Sunday, October 11, 2009

Sense of Place: Houston Lake

The early morning photo above is the par-four 18th hole at Houston Lake Country Club. It is considered one of Georgia's finest holes of golf. The first shot, the drive, has to cross a part of the lake. The tee is visible at the upper left. The second shot must cross water again, unless you lay it up, lying somewhere at the right in the photo. The green is in the foreground.

Houston Lake is generously endowed with traits that make up a sense of place. It's remarkable in that the naturally occuring factors seem to weigh about equally with the supporting, intentional ones.

Spanish moss, mature oaks and pines of this traditionally forested area line the fairways and ring the lake. Numerous bird species are always present, and signs warning of alligators greet anyone crossing the club's cart bridges. Squirrels are everywhere, and an occasional rabbit peers out from the edge of a bramble.

Front entrance to club dining room. Part of the experience of place here is knowing that fine dining is available. Along with excellent day-to-day menus, the Seafood Buffet, a monthly event, is a highlight.

Path to the first tee.

Apart from the clubhouse area with its terrace and views of the lake, playing the course offers its own complementary sense of place. There is significant variation in the terrain, with the land rising from lake level and falling toward creeks that run into the lake. This steady change in height adds a quiet drama to movement along the fairways, with sometimes long views alternating with a sense of forested enclosure. Frequent encounters with wildlife punctuate your way through the course as well.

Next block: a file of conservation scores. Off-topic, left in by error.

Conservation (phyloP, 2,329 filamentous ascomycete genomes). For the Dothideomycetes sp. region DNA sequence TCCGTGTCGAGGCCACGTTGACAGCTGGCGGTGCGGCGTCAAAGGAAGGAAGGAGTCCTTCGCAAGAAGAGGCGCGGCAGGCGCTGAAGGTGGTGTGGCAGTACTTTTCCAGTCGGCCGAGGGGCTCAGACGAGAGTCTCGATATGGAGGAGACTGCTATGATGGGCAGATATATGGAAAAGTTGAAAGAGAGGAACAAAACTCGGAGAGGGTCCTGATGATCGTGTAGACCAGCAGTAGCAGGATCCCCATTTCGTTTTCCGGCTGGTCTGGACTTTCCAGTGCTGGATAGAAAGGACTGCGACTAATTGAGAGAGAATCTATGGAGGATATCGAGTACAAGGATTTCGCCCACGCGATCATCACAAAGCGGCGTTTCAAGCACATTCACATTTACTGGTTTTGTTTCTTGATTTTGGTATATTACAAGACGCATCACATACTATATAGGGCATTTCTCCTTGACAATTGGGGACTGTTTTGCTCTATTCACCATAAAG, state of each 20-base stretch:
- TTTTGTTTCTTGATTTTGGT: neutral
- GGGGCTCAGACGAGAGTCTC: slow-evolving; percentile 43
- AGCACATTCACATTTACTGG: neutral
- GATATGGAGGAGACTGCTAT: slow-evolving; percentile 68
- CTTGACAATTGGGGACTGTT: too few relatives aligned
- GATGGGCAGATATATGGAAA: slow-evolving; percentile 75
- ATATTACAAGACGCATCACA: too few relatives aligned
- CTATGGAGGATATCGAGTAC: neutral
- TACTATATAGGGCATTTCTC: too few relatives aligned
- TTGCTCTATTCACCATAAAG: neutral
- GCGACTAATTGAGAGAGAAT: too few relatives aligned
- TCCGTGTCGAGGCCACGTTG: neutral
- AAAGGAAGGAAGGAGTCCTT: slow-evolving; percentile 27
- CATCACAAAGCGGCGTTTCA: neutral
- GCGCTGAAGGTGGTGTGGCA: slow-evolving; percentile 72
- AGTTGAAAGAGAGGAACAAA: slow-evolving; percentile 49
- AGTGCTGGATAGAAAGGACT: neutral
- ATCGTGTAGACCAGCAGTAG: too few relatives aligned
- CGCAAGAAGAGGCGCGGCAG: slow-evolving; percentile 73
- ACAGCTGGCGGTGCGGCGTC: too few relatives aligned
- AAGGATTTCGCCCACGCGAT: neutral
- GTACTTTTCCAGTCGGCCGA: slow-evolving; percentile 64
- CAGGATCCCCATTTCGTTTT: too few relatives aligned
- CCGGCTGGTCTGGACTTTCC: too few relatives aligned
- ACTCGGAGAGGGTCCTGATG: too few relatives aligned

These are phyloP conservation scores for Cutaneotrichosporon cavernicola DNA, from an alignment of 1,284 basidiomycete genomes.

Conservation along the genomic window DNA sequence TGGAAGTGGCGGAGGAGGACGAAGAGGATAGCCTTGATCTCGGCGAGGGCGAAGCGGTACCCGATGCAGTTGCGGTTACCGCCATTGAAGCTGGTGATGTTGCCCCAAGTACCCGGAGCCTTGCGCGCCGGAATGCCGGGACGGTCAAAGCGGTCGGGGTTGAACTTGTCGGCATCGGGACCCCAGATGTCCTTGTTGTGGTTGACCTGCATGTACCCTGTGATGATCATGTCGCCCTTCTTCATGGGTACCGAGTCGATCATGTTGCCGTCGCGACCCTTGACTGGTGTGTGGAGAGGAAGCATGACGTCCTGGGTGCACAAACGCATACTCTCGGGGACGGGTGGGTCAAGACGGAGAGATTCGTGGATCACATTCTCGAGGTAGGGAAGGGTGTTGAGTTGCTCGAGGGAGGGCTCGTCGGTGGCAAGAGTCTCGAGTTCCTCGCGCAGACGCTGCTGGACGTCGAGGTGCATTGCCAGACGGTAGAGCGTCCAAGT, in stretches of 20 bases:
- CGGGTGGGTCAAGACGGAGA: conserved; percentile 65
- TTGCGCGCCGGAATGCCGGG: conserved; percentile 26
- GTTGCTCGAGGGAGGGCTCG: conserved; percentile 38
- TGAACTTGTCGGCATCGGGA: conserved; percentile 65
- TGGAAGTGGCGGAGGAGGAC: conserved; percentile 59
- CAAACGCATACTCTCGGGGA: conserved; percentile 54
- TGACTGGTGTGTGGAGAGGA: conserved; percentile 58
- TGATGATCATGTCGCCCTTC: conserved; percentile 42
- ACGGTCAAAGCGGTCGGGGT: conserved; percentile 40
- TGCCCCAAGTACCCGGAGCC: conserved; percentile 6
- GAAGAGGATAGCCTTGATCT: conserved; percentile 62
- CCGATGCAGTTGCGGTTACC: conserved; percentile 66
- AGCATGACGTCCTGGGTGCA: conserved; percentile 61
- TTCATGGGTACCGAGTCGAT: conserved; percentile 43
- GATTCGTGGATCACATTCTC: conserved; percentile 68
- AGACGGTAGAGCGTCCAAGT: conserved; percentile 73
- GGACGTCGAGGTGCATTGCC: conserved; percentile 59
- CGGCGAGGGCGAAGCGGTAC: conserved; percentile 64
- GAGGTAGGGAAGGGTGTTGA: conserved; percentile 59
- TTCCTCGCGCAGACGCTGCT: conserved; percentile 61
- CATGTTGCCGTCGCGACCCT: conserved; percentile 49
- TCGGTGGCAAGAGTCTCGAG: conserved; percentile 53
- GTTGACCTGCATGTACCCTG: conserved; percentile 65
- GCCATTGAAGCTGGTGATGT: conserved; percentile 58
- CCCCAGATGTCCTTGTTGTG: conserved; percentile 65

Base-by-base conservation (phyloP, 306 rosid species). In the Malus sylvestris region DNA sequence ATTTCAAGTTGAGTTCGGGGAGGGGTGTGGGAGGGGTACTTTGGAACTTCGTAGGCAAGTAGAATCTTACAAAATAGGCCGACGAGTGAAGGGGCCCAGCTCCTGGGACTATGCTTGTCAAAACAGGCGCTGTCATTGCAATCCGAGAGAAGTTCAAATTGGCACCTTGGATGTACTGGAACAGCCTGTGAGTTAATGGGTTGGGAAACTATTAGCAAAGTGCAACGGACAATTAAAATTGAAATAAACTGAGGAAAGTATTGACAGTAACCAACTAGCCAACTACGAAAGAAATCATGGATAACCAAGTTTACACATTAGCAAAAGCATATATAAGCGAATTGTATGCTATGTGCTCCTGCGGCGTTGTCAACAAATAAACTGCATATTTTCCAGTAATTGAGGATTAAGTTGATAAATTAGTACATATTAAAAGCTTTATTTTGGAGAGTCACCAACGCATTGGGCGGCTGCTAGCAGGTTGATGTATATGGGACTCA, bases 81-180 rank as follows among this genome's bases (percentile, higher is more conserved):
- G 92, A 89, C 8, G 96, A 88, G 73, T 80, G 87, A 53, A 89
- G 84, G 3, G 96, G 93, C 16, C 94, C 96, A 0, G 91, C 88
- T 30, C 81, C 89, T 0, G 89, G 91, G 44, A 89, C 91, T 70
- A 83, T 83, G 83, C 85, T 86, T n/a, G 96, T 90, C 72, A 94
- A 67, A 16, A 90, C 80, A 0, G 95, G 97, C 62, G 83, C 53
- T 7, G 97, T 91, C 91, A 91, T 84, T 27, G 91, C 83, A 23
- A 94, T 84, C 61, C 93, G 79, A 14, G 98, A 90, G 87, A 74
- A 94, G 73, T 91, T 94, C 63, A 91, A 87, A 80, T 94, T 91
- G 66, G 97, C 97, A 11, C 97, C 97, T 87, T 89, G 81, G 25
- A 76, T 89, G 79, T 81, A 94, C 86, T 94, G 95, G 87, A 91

A pair of Canadian geese on 18.

An accomplished group of golfers at the terrace's fire pit after a round. Current senior champion Tommy Toombs, facing the camera, is in the red sweater. He shot his age at 65.

Clubhouse porch over the lake.

Sunset over the 10th hole, from the porch.

All preceding photos this post by club owner Chris Murman.

Sense of place can exist on any physical scale. It can be seen as a room, a house and yard, a country club like this one, a state, region or country; the planet or the universe. The particular scale most commonly in mind when the term "sense of place" is employed is that which is perceptible to the senses at one's immediate physical location.

At Houston Lake, sense of place is experienced in sequences. If one only goes for dinner, the passage through the gateway from the road, into the parking area, and through the front door to the dining room and the view onto the lake makes up the sequence. For golf, the sequence from the parking area is to the right of the building, into the pro shop, then down the path to the first tee, through the course. The round is usually followed by a drink and a visit with playing partners and whoever is encountered inside the grille or on the terrace.

To me, the sine qua non of experiencing this place is sitting on the terrace during fine weather, late in the day as the sun sets over the lake. There is a palpable sense of enclosure and shelter with large trees about you and and the clubhouse's porch and interior spaces of the building at your back. A small shift of the breeze brings cooking smells from the kitchen. A peaceful and spectacular vista of water, sky and forest hangs before you. The Spanish moss, light wind off the lake and the coming and going of friends from the 18th and the clubhouse caps a memorable and complete experience of a unique and deeply comfortable place.

Pulitzer Prize-winning author and architect Robert Campbell, FAIA, wrote an interesting article expressing his take on the subject of golf courses.

The following photos are my own, taken while playing the course. For some, the wildlife is a pleasant part of the background. For others it's a prominent and welcome part of experiencing the course.

Adding meaning to the term "water hazard," and expanding its area. He knows that any ball hit within 30 yards of his front teeth belongs to him.

A goosling settles in.

Squirrel getting ready for winter.

Great Blue Heron taking flight.

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